Saturday, June 28, 2014

Pale Male and Octavia's Fledglings Meals, the Fordham Hawks, Isolde and Norman's Fledgling Gets Mobbed, Francois Portmann and the Thompkins Square Red-tails


As usual Pale Male, the Monarch of Central Park, keeps a calm eye on the Central Park fledgling situation. 

Andy Andrews reports that all is going well with the youngsters and Pale Male was seen delivering a rat and two pigeons to his progeny today.

Photo by Robert Schmunk

 One of Isolde and Norman's fledglings checks out the Robins that has been mobbing her today.

For more news on the Morningside Park Hawks of the Cathedral nest go to

For those who missed the June 19th Fordham Redtailed Hawk Update from Chris Lyons, plus a follow up of today's update,

I'm sure all of them have left the nest by this point, but I had been unable to find out where any of them were, or if they'd survived the dangerous leap from that apartment building on Webster.  
This morning, coming in to work, I heard begging calls from a tree alongside the path coming in from Fordham Road, by the library.   I looked up and saw a young Red-tail being fed by an adult.   Just one.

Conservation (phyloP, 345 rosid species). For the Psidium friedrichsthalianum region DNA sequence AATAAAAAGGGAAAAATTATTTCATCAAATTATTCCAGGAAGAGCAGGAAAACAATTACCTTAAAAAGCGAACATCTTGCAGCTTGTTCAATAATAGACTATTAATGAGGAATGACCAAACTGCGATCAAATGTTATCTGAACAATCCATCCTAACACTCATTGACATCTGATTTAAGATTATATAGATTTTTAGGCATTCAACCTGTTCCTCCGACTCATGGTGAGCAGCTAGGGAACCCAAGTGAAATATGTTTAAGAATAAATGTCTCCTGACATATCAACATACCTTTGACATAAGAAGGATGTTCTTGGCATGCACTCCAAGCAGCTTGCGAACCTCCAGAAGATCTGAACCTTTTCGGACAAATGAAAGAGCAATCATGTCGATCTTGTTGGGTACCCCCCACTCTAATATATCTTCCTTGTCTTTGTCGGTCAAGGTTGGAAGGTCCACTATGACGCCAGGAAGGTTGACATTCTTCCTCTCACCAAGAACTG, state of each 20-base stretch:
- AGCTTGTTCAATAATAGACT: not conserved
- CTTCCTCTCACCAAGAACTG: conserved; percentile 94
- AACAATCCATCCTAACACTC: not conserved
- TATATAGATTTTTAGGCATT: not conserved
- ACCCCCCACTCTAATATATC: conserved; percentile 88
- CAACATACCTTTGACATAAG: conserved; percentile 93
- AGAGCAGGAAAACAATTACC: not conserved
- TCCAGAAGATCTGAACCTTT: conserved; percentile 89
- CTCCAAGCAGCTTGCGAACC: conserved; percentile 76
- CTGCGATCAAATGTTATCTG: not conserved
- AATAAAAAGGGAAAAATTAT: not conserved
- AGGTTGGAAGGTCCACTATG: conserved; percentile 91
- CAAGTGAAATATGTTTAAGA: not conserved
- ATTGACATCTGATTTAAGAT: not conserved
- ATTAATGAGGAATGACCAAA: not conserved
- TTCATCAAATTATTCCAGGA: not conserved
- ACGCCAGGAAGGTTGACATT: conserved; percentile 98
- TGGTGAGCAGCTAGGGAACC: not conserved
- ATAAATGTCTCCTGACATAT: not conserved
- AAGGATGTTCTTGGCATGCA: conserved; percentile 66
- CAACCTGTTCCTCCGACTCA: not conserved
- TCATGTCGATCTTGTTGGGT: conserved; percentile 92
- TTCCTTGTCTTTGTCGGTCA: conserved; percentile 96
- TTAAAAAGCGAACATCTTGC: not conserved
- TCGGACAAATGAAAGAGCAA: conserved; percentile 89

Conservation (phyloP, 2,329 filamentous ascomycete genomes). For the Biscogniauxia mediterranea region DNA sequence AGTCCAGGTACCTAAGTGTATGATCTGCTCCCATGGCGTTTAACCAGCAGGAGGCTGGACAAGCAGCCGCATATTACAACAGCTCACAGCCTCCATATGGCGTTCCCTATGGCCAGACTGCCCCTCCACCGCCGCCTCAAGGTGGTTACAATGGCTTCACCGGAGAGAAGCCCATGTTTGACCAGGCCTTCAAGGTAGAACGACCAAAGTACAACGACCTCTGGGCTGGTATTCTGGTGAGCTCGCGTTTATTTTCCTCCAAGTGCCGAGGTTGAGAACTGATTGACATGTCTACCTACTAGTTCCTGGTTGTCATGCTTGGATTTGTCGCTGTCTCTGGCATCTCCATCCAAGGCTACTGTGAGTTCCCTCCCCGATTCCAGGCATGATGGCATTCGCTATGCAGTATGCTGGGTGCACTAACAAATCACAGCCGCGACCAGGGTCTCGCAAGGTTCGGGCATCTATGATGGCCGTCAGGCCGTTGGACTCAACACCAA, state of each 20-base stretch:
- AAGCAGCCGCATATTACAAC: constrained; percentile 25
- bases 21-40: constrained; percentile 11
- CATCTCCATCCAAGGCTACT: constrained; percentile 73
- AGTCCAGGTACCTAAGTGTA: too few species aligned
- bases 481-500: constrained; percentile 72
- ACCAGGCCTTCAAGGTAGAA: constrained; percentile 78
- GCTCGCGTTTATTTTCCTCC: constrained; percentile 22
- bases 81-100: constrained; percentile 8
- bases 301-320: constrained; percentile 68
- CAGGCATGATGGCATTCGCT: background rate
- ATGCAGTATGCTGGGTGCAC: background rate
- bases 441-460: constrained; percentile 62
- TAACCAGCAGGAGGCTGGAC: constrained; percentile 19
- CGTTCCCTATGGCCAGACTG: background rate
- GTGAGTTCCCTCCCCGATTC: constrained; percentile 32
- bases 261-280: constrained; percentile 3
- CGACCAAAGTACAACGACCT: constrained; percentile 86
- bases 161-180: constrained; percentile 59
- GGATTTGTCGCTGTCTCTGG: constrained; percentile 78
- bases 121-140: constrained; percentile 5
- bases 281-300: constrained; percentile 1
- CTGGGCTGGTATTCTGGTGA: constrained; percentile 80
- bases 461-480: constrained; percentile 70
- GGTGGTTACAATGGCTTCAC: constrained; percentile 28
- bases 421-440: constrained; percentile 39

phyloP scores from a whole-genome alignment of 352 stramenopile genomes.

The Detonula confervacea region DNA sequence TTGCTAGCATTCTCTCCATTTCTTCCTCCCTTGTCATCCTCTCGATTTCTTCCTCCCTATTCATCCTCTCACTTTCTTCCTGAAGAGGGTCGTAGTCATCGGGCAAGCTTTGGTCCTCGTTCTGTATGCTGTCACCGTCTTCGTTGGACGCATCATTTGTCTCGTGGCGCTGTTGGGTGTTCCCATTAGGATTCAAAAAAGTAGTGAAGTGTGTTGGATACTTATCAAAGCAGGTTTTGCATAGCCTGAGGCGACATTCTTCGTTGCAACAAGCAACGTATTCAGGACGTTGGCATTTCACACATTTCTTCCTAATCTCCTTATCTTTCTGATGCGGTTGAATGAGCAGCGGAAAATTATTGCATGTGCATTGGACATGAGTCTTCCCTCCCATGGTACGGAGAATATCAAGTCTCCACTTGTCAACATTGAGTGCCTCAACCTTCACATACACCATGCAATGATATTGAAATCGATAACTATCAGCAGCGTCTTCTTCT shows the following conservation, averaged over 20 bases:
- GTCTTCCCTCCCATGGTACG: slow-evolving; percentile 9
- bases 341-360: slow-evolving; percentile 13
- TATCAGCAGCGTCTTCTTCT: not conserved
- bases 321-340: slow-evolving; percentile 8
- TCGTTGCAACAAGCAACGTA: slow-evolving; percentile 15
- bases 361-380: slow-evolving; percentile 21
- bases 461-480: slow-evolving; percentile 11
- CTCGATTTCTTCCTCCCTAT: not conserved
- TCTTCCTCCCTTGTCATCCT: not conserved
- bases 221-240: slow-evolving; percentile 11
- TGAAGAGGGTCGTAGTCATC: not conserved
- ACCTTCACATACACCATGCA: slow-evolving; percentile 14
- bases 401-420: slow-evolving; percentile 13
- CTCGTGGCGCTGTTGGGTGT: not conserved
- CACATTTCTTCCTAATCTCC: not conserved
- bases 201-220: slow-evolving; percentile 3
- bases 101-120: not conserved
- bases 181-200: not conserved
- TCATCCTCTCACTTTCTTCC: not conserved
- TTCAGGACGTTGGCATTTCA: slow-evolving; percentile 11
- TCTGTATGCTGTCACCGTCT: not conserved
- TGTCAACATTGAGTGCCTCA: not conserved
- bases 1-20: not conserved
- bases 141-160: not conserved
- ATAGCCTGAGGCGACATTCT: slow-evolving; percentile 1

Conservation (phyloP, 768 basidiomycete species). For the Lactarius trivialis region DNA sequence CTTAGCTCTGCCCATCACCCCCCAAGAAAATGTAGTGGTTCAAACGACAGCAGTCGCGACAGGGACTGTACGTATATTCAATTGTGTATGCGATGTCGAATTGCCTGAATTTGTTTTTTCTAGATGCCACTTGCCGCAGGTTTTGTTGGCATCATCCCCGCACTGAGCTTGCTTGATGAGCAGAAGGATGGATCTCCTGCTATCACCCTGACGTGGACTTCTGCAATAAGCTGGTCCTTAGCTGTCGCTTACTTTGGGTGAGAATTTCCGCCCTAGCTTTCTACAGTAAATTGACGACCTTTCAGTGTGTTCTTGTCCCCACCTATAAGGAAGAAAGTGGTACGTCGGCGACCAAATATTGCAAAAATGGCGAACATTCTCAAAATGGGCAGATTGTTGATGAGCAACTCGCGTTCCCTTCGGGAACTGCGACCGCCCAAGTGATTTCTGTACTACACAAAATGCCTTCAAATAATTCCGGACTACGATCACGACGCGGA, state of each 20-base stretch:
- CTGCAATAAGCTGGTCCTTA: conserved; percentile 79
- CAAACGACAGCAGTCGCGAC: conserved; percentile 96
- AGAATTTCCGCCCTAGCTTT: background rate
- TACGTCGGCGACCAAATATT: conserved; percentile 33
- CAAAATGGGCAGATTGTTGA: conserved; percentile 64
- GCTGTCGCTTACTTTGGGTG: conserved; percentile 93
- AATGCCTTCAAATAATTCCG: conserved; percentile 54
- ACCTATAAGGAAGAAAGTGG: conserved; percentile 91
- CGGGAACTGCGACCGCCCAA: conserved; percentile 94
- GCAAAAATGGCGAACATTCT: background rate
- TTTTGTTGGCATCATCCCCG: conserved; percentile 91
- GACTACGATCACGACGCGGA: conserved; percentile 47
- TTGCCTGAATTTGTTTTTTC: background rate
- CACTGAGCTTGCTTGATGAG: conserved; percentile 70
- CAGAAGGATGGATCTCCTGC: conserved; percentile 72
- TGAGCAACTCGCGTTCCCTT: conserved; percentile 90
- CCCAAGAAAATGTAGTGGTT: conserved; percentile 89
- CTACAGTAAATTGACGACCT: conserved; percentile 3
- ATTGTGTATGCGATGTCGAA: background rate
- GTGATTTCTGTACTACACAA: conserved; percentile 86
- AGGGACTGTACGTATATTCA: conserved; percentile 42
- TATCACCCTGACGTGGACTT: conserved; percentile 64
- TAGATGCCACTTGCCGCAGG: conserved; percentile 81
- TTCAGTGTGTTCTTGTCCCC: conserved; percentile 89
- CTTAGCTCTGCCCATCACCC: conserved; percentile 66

I don't think this youngster could fly across the tracks, but my guess is that he or she followed the treeline in that little strip park on the other side of the tracks, until he or she reached the north side of Fordham Rd., at which point the crossing would be much easier.   And still pretty perilous, but obviously successful. 
Possible the others are still on the far side of the tracks.   We'll see.
I won't have any time to look for them today, but I'll try tomorrow.

Today's, June 27th, Fordham Red-tailed Hawk Update from Chris Lyons--
Sightings have been scarce this week, but there are at least two fledglings on the campus now.   I'd give a lot to know how they got here.   Rich Fleisher says he's seen two adults together since one was found dead on the Metro North tracks, so it's unclear whether Blanche lost her mate and got a new one, or if this was a completely different adult Red-tail who was killed.

At some point, hopefully, I can at least figure out how big the family is now.  


As many of you will know, the second Fledgling has come off the Thompkins Square Park Nest.